There’s no denying buying wool in the form of combed top is easy and convenient. The really hard work of scouring raw wool has been done for you, and even if you choose to wash it one more time before dyeing, it’s not too much of an effort. And there are good suppliers (such as the World of Wool) that provide wool of lots of different breeds for you to try. And if the fiber is short enough, you can still card it and spin it long draw for warmth and fluffiness.
Yet, there’s something wonderful about seeing and feeling wool exactly as it comes from the sheep. At this stage, you really sense the essence of that particular breed. You see the locks, you see the crimp – all of this will already be gone by the time the wool reaches the combed top phase.
For this reason alone, I would always prefer to buy my wool as raw fleece, if only there wasn’t that one big drawback – the time, effort, energy and water it takes to get it clean. It is a big question if all that effort is justified and the best use of your limited time, energy and resources.
In July, at the Fibre East festival, I had my first ever opportunity to buy a whole fleece. I normally have to rely on the internet to buy my wool, but online shopping is not ideal if you want to buy raw fleece, you just need to be able to see it and feel it to see what you are getting. So I was incredibly excited when DH kindly agreed to take me to Fibre East, a couple of hours of drive away from us.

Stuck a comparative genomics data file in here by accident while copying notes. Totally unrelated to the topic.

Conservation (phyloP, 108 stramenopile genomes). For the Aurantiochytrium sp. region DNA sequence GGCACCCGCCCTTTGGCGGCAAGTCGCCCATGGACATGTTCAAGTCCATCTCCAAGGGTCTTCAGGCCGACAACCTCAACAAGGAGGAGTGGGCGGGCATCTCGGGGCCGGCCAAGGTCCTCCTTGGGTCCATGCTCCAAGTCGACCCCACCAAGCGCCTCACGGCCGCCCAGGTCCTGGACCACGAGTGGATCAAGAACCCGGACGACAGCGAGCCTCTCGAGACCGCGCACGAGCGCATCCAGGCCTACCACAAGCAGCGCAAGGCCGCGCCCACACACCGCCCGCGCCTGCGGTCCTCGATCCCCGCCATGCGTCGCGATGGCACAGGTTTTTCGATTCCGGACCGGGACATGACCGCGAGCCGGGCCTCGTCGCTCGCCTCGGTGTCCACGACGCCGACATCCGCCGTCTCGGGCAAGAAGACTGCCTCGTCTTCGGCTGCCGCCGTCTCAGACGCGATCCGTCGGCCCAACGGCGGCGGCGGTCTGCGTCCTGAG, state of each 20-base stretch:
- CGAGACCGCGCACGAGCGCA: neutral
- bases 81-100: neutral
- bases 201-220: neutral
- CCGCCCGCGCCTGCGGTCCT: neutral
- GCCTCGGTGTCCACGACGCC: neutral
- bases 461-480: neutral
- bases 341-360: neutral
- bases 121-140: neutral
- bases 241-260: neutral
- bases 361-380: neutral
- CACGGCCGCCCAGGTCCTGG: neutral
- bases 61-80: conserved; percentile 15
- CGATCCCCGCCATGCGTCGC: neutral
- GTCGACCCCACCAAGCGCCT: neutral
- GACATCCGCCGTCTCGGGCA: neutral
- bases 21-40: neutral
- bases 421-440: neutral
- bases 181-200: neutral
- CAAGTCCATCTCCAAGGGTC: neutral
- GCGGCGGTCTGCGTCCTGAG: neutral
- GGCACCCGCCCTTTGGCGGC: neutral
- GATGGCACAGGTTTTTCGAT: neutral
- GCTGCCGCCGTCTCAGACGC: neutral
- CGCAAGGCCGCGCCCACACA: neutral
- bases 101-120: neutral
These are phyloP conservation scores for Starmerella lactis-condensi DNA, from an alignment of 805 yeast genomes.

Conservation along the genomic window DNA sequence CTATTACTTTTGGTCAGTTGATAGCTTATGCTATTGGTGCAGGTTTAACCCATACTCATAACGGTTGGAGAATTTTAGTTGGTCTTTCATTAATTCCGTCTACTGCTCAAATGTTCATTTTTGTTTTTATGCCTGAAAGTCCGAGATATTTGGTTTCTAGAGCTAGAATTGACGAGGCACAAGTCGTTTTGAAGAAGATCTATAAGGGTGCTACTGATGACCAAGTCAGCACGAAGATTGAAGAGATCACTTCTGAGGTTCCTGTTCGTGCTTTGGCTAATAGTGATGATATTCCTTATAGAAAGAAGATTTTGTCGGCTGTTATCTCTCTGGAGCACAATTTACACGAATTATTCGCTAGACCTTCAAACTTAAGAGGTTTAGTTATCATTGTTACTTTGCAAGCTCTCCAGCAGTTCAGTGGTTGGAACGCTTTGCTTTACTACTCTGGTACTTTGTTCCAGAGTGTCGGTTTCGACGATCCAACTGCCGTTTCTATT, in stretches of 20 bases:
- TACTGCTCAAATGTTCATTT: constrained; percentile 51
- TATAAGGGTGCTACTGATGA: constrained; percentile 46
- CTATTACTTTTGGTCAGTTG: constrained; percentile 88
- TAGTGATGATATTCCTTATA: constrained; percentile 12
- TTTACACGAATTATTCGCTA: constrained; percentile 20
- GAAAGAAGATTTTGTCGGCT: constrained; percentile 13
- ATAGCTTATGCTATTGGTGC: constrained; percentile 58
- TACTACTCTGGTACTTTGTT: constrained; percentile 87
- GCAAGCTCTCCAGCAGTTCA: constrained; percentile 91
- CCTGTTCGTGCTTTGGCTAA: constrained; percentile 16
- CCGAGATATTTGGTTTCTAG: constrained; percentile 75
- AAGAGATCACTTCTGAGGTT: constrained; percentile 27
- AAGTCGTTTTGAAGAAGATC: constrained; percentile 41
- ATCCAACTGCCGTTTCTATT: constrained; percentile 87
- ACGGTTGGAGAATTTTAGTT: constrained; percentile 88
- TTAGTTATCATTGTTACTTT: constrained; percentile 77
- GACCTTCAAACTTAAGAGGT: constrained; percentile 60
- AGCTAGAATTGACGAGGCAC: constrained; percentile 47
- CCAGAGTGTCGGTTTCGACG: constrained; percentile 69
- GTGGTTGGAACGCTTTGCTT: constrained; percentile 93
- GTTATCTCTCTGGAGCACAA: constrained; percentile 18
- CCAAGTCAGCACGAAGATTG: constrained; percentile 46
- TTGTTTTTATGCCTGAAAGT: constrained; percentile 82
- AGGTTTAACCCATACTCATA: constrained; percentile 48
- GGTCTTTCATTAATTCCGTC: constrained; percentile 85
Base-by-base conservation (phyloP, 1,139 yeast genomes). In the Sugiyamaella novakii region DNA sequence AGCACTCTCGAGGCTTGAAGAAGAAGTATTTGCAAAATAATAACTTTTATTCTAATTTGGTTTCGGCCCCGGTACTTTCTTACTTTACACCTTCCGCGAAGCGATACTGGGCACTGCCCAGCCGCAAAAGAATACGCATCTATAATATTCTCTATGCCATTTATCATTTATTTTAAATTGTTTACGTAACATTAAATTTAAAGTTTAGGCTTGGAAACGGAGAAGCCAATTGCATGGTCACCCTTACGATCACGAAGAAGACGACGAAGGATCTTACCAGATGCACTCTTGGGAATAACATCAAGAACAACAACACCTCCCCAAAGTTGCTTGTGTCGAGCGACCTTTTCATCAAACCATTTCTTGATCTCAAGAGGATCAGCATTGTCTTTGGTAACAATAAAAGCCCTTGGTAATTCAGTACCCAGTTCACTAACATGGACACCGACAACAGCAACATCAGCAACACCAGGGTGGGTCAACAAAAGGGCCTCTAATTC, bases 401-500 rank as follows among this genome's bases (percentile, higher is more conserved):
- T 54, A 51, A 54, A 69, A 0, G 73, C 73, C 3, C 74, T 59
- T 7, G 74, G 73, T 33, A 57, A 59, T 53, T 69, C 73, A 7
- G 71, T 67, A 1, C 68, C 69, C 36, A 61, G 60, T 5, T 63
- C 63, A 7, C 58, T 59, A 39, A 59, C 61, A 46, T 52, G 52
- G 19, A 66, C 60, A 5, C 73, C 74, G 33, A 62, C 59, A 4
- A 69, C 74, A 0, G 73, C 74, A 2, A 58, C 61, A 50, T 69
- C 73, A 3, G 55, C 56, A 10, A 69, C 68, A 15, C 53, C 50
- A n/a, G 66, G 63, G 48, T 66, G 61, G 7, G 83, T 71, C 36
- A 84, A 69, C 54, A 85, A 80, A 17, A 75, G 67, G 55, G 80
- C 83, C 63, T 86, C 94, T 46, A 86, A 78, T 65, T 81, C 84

And given that it is not often that I get this fleece buying opportunity, I couldn’t just stop at buying one, I bought five: 4 Shetland fleeces and one Manx Loaghtan (as well as a few other smaller lots). The Shetland fleeces came from the Shetland Sheep Society‘s stall, so the sheep will have been raised on the mainland UK, not actually in Shetland.
You might think buying five fleeces in one go is a bit excessive and I can’t say you would be entirely wrong. But there was a good reason for it. You see Shetland sheep are small, and each fleece only weights about 1-1.2kg, and after washing, you will be left with 700-900g of wool per fleece (which is still a lot of spinning, I do admit). But it comes in lots of different colours, so buying just one fleece wasn’t going to be enough for me, as I wanted several different colours, black, white, brown, grey…
So there I was, a proud owner of several bags worth of raw wool. As you can imagine washing so many fleeces has been quite a big project in itself. It took me several weeks over the end of the summer (and I still have some to do). And like anything, it has been a big learning experience too.
So what did I learn?
Whenever I’ve read an article or a blog post about washing fleece, it sounds so easy: soak it cold water overnight, wash it with a bit of washing up detergent, rinse it and if the water doesn’t run clear yet, repeat the process.
Well, my experience has been that is never quite that easy – I don’t think I’ve ever got away with just two rounds of washing, it always takes at least three, most often four rounds. I even bought specialist fleece washing detergent (Power Scour) to make it easier. It is pretty good stuff, I do like it as it leaves the wool wonderfully soft, but it still takes several rounds of washing.
It has taken me quite a bit of experimentation to find the washing method that has worked best for me.
Inside or outside? Raw fleece is typically very dirty, so washing it outside might be your preferred method. And if you wash your fleece outside, you can reuse the water by watering the flower beds with it afterwards. And if you have a water butt, you can save water by doing the initial soaking in the rain water from the butt (if the water in your water butt is clean enough, you can of course do the whole process with it).